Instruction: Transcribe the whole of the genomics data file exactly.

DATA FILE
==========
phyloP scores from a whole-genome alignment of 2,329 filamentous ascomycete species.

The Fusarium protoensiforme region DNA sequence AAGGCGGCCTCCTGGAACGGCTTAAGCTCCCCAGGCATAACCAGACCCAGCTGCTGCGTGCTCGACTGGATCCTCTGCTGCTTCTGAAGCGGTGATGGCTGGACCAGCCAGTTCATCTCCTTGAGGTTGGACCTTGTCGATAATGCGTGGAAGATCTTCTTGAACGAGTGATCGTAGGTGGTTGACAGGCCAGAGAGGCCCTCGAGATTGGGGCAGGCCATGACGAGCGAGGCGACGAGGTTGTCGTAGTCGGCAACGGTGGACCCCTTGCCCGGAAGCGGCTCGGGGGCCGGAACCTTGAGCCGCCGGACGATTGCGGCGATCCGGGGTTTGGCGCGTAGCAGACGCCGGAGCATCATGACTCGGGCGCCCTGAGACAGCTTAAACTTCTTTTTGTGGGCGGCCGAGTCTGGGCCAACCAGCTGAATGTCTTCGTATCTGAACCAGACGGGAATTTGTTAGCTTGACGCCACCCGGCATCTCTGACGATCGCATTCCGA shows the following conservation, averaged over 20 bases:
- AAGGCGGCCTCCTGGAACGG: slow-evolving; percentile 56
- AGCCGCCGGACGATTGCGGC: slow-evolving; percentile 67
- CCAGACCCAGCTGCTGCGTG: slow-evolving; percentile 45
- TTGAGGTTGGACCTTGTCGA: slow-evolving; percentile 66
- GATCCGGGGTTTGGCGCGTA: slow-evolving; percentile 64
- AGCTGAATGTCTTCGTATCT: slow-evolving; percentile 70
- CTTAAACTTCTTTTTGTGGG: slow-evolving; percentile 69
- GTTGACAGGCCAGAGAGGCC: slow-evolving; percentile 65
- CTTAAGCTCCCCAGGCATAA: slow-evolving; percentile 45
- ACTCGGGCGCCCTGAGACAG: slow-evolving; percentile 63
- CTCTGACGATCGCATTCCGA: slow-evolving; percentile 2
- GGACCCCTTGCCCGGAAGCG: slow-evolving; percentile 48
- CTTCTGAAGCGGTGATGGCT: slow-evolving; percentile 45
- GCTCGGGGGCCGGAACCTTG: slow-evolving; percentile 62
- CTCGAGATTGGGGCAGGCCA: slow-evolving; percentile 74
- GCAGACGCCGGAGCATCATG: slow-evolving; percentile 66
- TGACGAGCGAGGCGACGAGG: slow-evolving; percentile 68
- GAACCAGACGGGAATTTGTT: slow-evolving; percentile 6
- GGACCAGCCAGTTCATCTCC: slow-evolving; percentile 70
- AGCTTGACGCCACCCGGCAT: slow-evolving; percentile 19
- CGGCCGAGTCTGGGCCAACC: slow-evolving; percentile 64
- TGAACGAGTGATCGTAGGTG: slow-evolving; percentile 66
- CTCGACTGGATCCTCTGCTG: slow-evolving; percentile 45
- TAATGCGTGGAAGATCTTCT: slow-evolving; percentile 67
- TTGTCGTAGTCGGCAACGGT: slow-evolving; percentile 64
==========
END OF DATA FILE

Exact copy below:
phyloP scores from a whole-genome alignment of 2,329 filamentous ascomycete species.

The Fusarium protoensiforme region DNA sequence AAGGCGGCCTCCTGGAACGGCTTAAGCTCCCCAGGCATAACCAGACCCAGCTGCTGCGTGCTCGACTGGATCCTCTGCTGCTTCTGAAGCGGTGATGGCTGGACCAGCCAGTTCATCTCCTTGAGGTTGGACCTTGTCGATAATGCGTGGAAGATCTTCTTGAACGAGTGATCGTAGGTGGTTGACAGGCCAGAGAGGCCCTCGAGATTGGGGCAGGCCATGACGAGCGAGGCGACGAGGTTGTCGTAGTCGGCAACGGTGGACCCCTTGCCCGGAAGCGGCTCGGGGGCCGGAACCTTGAGCCGCCGGACGATTGCGGCGATCCGGGGTTTGGCGCGTAGCAGACGCCGGAGCATCATGACTCGGGCGCCCTGAGACAGCTTAAACTTCTTTTTGTGGGCGGCCGAGTCTGGGCCAACCAGCTGAATGTCTTCGTATCTGAACCAGACGGGAATTTGTTAGCTTGACGCCACCCGGCATCTCTGACGATCGCATTCCGA shows the following conservation, averaged over 20 bases:
- AAGGCGGCCTCCTGGAACGG: slow-evolving; percentile 56
- AGCCGCCGGACGATTGCGGC: slow-evolving; percentile 67
- CCAGACCCAGCTGCTGCGTG: slow-evolving; percentile 45
- TTGAGGTTGGACCTTGTCGA: slow-evolving; percentile 66
- GATCCGGGGTTTGGCGCGTA: slow-evolving; percentile 64
- AGCTGAATGTCTTCGTATCT: slow-evolving; percentile 70
- CTTAAACTTCTTTTTGTGGG: slow-evolving; percentile 69
- GTTGACAGGCCAGAGAGGCC: slow-evolving; percentile 65
- CTTAAGCTCCCCAGGCATAA: slow-evolving; percentile 45
- ACTCGGGCGCCCTGAGACAG: slow-evolving; percentile 63
- CTCTGACGATCGCATTCCGA: slow-evolving; percentile 2
- GGACCCCTTGCCCGGAAGCG: slow-evolving; percentile 48
- CTTCTGAAGCGGTGATGGCT: slow-evolving; percentile 45
- GCTCGGGGGCCGGAACCTTG: slow-evolving; percentile 62
- CTCGAGATTGGGGCAGGCCA: slow-evolving; percentile 74
- GCAGACGCCGGAGCATCATG: slow-evolving; percentile 66
- TGACGAGCGAGGCGACGAGG: slow-evolving; percentile 68
- GAACCAGACGGGAATTTGTT: slow-evolving; percentile 6
- GGACCAGCCAGTTCATCTCC: slow-evolving; percentile 70
- AGCTTGACGCCACCCGGCAT: slow-evolving; percentile 19
- CGGCCGAGTCTGGGCCAACC: slow-evolving; percentile 64
- TGAACGAGTGATCGTAGGTG: slow-evolving; percentile 66
- CTCGACTGGATCCTCTGCTG: slow-evolving; percentile 45
- TAATGCGTGGAAGATCTTCT: slow-evolving; percentile 67
- TTGTCGTAGTCGGCAACGGT: slow-evolving; percentile 64